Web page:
Wednesday, February 15, 2006

Asbestos Bill Fails

Asbestos Bill Fails
Sunk For Now, It's Back to the Drawing Board

Illinois Sen. Dick Durbin derided the failed asbestos bill as "an Armageddon of special interests."

Asbestos victims oppose the asbestos bill, saying that creating a trust fund to redress their ills is nothing more than a corporate 'bailout.'

Sen. Arlen Specter, R-Pa., a cosponsor of the asbestos bill (with Vermont's Senator Patrick Leahy), said in a news conference Thursday that if the bill failed, he doubted there would be another. (Specter's wrong, it was an idle threat - it's gone right back to the Senate floor because the White House wants to curtail citizen lawsuits and save the offending corporations).

"Last chance!" says Senate majority leader Bill Frist. (as if it's some great prize).

The White House will support the bill if it pays "only those who are sick." (Bureaucracy to determine whether or not you're sick? *shudder*)

Why Democrats would not support the bill: Democrats on the Senate Budget Committee estimated the fund would fall short by $150 billion.

Supporters of the legislation say the trust fund would better compensate victims than would suits, which are blamed for bankrupting more than 70 companies.

On the market, asbestos shares slid as the relief bill failed. (Investors realized that corporations would not be bailed out at this time).

There are loopholes for offending corporations, and many of them have resorted to using them, screwing citizens out of settlements. USG filed for bankruptcy in June 2001, yet the Corporation reported record net sales of $5.1 billion for 2005. Knowing they can't get around the situation, they've hoped for a bailout. When bailouts do not come, what does a Corporation do? Seeming ethical (while relying heavily on the bill being passed - fully expecting their bailout), USG has set aside their own $900 million trust fund for settlement of all asbestos claims against it - what USG estimates to be its obligation under the trust-fund bill -- and a contingent note for $3.05 billion, which would be canceled if the bill is enacted.
"While USG and companies like them will derive enormous benefits, many small and medium-sized companies that support hundreds of local communities around this nation will need to shut their doors."

- Tom O'Brien, chairman of the Coalition for Asbestos Reform, exposing S.852 for what it is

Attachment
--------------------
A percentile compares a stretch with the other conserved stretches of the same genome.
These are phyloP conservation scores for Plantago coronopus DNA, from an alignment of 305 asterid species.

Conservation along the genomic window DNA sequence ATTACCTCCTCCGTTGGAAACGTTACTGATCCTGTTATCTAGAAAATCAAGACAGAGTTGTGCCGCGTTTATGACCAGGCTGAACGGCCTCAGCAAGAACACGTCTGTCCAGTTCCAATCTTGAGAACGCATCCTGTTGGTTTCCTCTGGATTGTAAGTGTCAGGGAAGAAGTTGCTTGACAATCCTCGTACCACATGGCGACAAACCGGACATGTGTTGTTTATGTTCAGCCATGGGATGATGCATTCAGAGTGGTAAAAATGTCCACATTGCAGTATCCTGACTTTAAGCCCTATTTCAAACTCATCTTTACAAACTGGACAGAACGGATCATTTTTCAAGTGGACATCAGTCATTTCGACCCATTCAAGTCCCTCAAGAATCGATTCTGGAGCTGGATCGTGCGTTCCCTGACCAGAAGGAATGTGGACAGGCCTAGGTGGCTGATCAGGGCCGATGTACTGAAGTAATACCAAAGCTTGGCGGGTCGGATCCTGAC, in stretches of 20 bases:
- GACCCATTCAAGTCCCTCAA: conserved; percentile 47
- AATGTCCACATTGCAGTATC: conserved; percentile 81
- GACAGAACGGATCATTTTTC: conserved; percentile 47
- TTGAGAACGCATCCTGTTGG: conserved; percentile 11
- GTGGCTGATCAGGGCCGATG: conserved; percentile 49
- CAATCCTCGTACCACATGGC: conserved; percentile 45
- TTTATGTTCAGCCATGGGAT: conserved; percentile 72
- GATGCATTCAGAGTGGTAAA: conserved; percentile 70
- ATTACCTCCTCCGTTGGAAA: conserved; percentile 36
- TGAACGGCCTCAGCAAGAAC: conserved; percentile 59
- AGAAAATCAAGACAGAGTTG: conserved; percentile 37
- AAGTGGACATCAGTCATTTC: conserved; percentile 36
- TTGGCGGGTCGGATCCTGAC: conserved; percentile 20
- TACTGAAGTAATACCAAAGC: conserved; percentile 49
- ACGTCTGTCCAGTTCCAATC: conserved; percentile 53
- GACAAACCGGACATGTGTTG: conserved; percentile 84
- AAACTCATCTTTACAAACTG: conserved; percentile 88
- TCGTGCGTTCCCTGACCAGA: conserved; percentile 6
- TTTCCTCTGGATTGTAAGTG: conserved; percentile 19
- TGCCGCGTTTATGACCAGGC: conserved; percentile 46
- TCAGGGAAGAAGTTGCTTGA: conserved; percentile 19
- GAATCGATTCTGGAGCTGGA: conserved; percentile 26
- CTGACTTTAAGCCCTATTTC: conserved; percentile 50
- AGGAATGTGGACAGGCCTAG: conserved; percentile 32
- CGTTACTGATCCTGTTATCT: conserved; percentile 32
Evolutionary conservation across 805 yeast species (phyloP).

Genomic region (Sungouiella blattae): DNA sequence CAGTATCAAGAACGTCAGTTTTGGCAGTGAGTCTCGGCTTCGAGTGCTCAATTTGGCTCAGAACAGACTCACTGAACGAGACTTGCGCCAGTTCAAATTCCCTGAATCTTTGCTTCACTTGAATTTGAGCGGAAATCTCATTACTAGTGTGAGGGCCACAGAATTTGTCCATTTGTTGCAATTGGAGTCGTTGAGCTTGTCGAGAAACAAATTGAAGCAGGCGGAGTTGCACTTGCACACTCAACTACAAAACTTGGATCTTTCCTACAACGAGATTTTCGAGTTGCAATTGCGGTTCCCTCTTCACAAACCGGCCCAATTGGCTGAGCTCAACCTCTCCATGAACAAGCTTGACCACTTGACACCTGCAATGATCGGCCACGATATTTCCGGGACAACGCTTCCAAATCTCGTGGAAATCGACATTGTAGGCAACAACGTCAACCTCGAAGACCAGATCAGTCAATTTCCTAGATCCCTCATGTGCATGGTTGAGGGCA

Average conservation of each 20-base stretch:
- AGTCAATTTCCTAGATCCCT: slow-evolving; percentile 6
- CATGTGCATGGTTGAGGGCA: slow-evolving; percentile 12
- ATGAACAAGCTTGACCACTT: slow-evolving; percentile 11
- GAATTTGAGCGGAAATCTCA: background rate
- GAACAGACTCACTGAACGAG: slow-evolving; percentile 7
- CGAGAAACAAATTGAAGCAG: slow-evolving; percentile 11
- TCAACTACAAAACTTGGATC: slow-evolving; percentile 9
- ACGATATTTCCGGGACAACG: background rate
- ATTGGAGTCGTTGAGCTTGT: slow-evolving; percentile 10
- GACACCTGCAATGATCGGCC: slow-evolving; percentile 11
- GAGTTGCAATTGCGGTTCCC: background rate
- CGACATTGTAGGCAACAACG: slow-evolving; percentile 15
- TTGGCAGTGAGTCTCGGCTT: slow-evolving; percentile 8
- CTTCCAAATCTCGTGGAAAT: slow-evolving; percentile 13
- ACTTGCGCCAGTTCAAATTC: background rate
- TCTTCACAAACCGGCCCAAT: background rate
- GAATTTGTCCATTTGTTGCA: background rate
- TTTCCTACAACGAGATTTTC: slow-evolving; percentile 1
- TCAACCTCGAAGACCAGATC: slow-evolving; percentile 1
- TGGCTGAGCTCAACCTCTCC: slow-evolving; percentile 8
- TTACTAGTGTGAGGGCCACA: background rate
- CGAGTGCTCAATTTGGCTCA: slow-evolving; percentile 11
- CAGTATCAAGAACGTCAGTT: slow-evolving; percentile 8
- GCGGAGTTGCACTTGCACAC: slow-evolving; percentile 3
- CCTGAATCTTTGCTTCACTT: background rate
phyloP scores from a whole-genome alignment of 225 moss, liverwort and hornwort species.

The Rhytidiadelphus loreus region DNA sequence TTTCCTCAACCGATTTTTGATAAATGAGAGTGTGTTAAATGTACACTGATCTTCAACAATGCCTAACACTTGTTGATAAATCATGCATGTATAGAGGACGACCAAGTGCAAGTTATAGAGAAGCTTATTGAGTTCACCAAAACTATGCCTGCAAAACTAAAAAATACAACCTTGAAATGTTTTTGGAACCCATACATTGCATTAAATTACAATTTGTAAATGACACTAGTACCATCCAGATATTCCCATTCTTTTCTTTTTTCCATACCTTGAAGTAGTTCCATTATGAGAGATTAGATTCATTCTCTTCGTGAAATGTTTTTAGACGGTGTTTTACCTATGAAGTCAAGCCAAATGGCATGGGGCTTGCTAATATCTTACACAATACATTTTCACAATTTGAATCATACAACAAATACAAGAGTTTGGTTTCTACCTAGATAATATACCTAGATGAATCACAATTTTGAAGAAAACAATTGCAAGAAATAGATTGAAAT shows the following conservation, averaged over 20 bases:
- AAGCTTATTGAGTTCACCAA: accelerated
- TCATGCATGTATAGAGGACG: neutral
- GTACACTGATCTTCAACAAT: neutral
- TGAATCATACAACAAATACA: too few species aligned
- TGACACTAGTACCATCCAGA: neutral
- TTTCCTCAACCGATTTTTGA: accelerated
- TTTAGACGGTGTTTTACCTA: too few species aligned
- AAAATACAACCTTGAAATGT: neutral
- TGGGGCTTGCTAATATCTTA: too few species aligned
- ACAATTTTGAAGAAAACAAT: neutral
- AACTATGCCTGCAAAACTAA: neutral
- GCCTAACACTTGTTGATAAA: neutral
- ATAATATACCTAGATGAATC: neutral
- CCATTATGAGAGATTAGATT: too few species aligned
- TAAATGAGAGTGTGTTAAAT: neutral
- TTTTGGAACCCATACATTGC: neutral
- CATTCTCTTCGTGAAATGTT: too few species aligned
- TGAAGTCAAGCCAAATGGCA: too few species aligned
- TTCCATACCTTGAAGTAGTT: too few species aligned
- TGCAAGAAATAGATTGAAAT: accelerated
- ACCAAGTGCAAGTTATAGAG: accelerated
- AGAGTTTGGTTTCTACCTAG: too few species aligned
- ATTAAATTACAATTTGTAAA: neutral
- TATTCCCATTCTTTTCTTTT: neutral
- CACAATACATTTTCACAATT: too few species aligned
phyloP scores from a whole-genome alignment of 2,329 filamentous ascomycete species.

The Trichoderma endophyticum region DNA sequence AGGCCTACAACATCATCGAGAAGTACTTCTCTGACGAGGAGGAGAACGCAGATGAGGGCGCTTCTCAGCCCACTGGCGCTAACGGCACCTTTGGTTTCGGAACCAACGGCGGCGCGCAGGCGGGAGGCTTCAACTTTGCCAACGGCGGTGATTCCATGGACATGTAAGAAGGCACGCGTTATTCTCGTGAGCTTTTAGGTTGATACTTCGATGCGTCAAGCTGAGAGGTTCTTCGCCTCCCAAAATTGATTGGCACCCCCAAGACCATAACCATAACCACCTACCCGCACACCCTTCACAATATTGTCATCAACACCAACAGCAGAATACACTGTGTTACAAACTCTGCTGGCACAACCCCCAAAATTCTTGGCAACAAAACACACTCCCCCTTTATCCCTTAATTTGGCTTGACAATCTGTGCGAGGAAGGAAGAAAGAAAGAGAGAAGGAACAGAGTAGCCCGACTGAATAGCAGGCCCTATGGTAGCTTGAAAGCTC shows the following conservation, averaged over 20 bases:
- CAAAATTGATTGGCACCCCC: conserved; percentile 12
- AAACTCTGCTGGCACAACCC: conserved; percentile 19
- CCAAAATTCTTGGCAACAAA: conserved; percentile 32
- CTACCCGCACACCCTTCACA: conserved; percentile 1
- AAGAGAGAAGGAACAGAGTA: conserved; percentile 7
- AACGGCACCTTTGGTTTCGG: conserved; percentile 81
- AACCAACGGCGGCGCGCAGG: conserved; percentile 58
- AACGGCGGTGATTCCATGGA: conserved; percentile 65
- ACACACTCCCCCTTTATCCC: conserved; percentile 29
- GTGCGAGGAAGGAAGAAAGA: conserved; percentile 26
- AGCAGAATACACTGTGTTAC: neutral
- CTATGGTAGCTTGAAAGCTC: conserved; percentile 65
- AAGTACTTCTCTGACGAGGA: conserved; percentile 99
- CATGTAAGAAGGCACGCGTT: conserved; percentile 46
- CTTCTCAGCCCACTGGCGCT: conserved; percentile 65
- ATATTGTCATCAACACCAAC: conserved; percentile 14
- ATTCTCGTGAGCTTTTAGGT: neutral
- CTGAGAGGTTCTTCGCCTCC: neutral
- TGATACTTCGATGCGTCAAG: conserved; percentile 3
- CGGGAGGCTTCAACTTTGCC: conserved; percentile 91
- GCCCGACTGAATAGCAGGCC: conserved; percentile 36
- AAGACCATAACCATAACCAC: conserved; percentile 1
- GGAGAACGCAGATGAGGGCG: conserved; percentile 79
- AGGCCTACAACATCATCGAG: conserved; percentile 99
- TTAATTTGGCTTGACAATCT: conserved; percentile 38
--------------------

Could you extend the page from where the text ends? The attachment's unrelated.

Would the market take care of itself if left alone - each company working ethically to resolve these claims? Why do the Fortune 500 companies win out from the passing of this bill while smaller companies will likely fail? Even at the Business level, the rich get richer and the poor get wiped out.

Opponents claim that this USG deal exposes a Fortune 500 'windfall' from the Asbestos Bill.
"USG's announcement of an agreement to resolve asbestos personal injury claims should show the U.S. Senate once and for all exactly why S.852 is a boon to a handful of Fortune 500 companies and a death knell to smaller and medium-sized companies," said Tom O'Brien, chairman of the Coalition for Asbestos Reform. "It is rare that the financial benefits inherent in a piece of legislation for a single company are so clearly quantified -- no wonder companies like USG are spending millions of dollars on advertising to get this bill passed."

Republicans are always pounding rhetorically about 'no unnecessary taxes.'

It's utter hypocrisy!

The truth is, they (and the White House) want this bill to pass (on the cheap, which is why the Democrats are obstructing its passage). They want to bail out corporations to protect the richest while the poor are left to depend upon the Bureaucracy that Bush purports to bemoan! They'll tell the public that trial lawyers are the bad guys (and most of the Legislative branch are lawyers themselves) while tying citizen's free hands in chains to the bureaucracy - and American taxpayers will foot the bill for the cancers caused by bailed-out corporations.

Harvard Study Blasts 'No Child Left Behind'

Harvard Study Blasts 'No Child Left Behind'

NYT - Harvard Study Blasts No Child Left Behind
..a surge in the number of schools identified as ``needing improvement,'' including many considered top performers in their state, has stirred opposition to the law nationwide -- from a legal challenge in Connecticut to a rebellion by state legislators in staunchly Republican Utah.